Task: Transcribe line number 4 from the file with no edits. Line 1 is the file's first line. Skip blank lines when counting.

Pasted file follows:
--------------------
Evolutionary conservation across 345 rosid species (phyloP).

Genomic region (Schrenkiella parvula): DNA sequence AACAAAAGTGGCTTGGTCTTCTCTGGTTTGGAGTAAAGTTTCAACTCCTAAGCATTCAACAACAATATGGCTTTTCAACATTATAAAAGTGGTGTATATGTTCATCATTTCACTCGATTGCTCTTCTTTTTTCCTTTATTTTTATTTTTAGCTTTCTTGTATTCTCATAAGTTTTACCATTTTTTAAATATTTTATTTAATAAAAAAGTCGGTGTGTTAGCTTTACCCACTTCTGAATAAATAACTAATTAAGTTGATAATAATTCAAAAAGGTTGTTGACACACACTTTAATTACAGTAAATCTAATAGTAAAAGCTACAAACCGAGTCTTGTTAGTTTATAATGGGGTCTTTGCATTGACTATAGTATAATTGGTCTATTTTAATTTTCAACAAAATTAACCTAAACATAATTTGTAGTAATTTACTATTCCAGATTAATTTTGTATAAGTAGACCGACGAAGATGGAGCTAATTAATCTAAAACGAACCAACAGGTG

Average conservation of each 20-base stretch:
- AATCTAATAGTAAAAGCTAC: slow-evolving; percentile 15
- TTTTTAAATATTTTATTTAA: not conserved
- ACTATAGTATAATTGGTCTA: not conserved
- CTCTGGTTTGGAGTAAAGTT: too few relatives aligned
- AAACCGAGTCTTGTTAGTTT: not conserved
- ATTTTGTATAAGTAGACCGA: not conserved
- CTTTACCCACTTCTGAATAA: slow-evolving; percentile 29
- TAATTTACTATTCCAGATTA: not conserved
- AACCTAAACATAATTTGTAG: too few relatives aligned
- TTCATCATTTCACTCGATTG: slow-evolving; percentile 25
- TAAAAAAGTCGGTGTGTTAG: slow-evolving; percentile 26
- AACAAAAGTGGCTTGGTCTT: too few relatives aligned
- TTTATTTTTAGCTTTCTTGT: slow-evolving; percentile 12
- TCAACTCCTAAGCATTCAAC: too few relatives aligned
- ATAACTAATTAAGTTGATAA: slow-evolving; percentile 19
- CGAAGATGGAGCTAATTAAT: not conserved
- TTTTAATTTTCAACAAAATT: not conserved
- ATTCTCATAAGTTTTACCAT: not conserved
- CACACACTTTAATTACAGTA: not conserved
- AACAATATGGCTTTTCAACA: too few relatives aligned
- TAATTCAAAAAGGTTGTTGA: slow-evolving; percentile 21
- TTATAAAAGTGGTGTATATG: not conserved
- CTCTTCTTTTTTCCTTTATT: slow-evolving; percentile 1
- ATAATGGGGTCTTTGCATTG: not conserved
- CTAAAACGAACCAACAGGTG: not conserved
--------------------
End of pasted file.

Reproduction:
- AATCTAATAGTAAAAGCTAC: slow-evolving; percentile 15